When Eddie Jones was confirmed as Stuart Lancaster’s successor England were eighth in the world rankings and the team’s reputation was in tatters after the devastating group-stage exit from the Rugby World Cup.
There was doubt over the future of Lancaster’s assistant coaches Andy Farrell, Graham Rowntree and Mike Catt, while numerous senior players – including the captain at the time, Chris Robshaw – feared they may have played their last match for their country.
But fewer than seven months later, England have won all eight of their matches in 2016, sealed a first Grand Slam since 2003, claimed a first series win in Australia and leapt from eighth to second in the rankings.
How has Jones transformed England so quickly?
Out with the old
Before a ball was kicked in the Six Nations, Jones made some bold decisions. Farrell, Rowntree and Catt were all deemed surplus to requirements as the Australian quickly established his own backroom team.
He incurred the wrath of Bristol by recruiting their forwards coach Steve Borthwick, while defence guru Paul Gustard joined from Saracens at the end of January.
Both have been influential, with Borthwick building a formidable England set-piece, and Gustard being the mastermind behind the astonishing defensive effort in the series-clinching second Test match in Melbourne.
Jones took a similar stance with his choice of captain.
Robshaw had led England for 42 Test matches, but Jones quickly decided a change was needed. Wasps lock Joe Launchbury had many backers, but instead Jones opted for experienced hooker Dylan Hartley.
Given Hartley’s chequered disciplinary record – he had been dropped from the World Cup squad following a ban for foul play – it was a brave and controversial call. But Hartley has been a revelation in the role, with his approach perfectly in sync with that of Jones.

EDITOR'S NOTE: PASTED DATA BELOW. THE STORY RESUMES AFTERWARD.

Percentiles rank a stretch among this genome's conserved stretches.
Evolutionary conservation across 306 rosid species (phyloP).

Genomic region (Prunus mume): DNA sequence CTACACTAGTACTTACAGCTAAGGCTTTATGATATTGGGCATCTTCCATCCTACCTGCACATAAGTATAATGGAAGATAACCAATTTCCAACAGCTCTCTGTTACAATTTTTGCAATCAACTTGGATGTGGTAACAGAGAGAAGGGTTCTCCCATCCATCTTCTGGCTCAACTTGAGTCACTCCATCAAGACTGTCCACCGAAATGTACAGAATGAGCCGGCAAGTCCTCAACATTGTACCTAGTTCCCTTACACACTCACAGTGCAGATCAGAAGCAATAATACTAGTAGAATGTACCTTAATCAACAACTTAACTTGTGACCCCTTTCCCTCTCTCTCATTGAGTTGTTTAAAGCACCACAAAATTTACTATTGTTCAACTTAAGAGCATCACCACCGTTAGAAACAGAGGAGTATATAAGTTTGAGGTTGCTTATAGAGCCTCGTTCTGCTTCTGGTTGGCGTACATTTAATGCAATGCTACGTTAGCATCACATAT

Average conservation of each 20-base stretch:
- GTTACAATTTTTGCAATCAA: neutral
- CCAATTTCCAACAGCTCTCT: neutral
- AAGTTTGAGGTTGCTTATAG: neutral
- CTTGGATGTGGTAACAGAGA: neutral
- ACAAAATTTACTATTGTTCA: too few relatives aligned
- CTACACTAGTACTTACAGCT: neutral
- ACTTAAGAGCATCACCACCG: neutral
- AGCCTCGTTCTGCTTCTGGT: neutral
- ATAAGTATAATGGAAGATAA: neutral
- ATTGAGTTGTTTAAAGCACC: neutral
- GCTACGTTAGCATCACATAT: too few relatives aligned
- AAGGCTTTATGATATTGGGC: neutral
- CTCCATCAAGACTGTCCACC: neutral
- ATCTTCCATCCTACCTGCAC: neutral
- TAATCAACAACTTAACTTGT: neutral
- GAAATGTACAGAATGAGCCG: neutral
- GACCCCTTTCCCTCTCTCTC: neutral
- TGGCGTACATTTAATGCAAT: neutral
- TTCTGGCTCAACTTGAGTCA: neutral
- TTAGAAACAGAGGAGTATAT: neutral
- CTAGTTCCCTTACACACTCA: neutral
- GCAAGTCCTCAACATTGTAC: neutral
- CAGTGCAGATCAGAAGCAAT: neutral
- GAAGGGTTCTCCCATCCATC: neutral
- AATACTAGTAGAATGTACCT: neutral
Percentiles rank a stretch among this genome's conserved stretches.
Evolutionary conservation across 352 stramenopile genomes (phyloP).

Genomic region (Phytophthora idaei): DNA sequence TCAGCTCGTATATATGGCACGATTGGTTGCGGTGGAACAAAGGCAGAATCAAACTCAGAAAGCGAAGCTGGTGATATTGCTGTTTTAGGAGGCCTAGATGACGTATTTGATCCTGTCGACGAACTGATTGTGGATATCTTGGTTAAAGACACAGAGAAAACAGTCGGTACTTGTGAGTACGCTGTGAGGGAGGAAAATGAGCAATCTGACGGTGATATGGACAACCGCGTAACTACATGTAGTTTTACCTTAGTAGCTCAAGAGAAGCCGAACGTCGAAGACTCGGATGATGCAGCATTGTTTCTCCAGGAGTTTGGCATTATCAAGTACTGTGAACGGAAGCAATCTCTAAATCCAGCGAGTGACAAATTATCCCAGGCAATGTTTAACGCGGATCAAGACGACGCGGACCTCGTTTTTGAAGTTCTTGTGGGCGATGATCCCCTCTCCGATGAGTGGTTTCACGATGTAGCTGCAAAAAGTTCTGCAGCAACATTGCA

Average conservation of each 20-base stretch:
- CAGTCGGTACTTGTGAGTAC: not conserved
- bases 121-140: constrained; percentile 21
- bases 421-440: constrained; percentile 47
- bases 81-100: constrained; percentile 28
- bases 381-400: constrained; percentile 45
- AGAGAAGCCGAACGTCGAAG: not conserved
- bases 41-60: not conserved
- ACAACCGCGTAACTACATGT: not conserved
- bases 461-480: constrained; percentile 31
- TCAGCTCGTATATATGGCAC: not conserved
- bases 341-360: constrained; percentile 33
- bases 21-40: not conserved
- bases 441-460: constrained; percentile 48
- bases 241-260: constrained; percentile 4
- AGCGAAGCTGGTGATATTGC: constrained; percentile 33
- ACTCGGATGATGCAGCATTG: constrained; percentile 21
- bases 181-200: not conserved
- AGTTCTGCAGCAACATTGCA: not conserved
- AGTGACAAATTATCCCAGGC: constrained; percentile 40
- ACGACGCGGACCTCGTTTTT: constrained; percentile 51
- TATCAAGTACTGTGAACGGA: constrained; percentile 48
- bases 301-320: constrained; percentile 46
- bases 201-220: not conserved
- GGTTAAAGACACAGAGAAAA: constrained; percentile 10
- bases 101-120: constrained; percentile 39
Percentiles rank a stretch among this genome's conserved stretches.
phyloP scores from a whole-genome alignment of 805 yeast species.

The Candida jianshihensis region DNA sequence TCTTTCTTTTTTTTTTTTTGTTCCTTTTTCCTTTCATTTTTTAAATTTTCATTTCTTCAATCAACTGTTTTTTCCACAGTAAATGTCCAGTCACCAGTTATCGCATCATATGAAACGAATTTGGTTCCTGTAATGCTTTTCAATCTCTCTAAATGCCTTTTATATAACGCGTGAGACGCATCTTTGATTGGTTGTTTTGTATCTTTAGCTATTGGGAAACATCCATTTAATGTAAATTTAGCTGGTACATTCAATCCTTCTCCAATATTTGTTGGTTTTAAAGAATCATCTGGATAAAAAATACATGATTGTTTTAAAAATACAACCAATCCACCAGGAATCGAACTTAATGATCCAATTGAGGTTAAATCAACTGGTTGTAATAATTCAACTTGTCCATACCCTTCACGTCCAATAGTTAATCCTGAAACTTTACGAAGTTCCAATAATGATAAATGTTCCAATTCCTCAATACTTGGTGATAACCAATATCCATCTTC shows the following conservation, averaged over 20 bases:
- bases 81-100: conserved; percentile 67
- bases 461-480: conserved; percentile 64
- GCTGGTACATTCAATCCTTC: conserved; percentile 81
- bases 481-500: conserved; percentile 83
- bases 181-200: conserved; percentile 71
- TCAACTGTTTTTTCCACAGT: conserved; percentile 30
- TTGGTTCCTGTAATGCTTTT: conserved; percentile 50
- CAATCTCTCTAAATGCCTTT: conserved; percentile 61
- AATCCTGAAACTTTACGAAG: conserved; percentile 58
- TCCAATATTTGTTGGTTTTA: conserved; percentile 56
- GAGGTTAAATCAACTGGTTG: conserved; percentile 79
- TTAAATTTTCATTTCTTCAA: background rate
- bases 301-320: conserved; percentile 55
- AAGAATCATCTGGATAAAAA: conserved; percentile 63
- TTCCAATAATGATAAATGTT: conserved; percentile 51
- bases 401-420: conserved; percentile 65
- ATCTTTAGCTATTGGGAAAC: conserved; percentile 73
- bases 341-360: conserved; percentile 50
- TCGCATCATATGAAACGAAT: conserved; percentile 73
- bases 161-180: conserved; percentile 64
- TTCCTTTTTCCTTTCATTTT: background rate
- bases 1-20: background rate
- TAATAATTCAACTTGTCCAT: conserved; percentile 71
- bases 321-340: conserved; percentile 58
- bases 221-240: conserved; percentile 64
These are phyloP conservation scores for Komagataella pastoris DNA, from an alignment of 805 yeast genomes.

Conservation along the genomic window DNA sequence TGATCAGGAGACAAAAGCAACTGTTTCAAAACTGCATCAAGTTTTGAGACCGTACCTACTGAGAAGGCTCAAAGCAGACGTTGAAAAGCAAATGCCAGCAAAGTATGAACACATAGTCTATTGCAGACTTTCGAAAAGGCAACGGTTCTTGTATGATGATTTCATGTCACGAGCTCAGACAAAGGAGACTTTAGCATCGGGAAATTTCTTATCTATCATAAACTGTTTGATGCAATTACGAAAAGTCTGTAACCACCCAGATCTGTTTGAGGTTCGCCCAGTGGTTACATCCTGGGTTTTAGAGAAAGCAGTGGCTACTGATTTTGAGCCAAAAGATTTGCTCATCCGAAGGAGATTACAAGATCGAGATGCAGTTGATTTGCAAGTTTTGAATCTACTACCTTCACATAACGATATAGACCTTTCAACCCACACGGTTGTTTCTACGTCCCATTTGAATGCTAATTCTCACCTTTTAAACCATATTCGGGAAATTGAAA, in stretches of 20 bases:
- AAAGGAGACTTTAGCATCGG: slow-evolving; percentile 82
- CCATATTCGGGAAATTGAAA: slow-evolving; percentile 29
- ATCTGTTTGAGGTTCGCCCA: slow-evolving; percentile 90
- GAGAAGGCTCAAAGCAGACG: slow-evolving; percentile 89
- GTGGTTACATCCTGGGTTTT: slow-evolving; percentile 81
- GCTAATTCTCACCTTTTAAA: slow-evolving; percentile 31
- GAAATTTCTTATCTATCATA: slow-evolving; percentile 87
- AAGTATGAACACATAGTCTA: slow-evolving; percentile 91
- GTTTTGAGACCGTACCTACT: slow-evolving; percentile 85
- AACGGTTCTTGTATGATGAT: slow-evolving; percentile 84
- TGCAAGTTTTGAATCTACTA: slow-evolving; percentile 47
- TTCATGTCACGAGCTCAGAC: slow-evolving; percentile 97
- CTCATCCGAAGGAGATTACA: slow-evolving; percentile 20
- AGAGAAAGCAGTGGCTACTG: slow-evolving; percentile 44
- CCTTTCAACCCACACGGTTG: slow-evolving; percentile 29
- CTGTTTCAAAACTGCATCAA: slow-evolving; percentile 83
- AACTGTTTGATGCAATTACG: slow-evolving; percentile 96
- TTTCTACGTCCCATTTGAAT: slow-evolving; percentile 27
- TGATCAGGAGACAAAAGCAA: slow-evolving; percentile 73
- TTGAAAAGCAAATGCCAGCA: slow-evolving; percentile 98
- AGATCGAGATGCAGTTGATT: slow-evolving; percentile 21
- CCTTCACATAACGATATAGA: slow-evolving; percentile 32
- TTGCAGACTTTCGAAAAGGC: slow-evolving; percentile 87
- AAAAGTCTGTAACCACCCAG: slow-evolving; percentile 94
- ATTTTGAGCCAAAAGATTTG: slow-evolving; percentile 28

“I wanted someone who was going to encompass the attitude we want the team to have,” Jones told BBC Sport in January. “He is combative and abrasive, and I think he is the sort of guy who can lead England forward.”
Attitude and aggression
Jones’ choice of Hartley as skipper set the tone for what he wanted from his England side – attitude.
While Lancaster went to lengths not to engage in media mind games or to have his players come across as arrogant, England have now been talking the talk before walking the walk, with Jones and Hartley both bullishly stating England “expected” to win the series in Australia.
Before boarding the plane down under, Jones compared his side’s approach to that of the highly-controversial ‘Bodyline’ Ashes of the 1930s, when England used tactics so aggressive they were deemed controversial to prevail.
So clever has Jones been with his use of the media compared to counterpart Michael Cheika, New Zealand coach Steve Hansen says it has played a significant part in the outcome of the series.
“Cheika’s not come back, he’s letting Eddie have a free rein – to the point where it actually seems like he’s letting Eddie bully him in the media,” Hansen told the New Zealand media. “That’s gone on to the park, hasn’t it?”
On the rare occasion he did rise to Jones’ bait, Cheika spoke of England’s “niggle” in between the first and second Tests, suggesting the tourists were using cynical off-the-ball tactics.
“Niggle isn’t something we practice,” Hartley said in response. “We practice being physical, confrontational. We want to dominate. If that’s the way we are being perceived, that’s a compliment.”
It was instructive that within minutes of sealing the series, the captain and coach were both stressing the need to finish the job and complete a series whitewash in Sydney.
Quite simply, under Jones and Hartley, winning is all that matters.
After being relieved of the captaincy, it would have been easy for Jones to dispense with Robshaw as a player as well, but the Harlequins forward was retained in the Elite Player Squad, merely switching from openside to blindside flanker.
Robshaw has since been in the form of his life in a white shirt, marking his 50th cap with a man-of-the-match display at AAMI Park.
“He was absolutely outstanding. Everyone in the team was so happy he got his 50th cap, and he capped it off with maybe his best game for England,” Jones said.
James Haskell is another player to have been given a new lease of life with England this year, while the likes of Billy Vunipola and George Ford have also flourished under Jones’ ‘carrot and stick’ management style.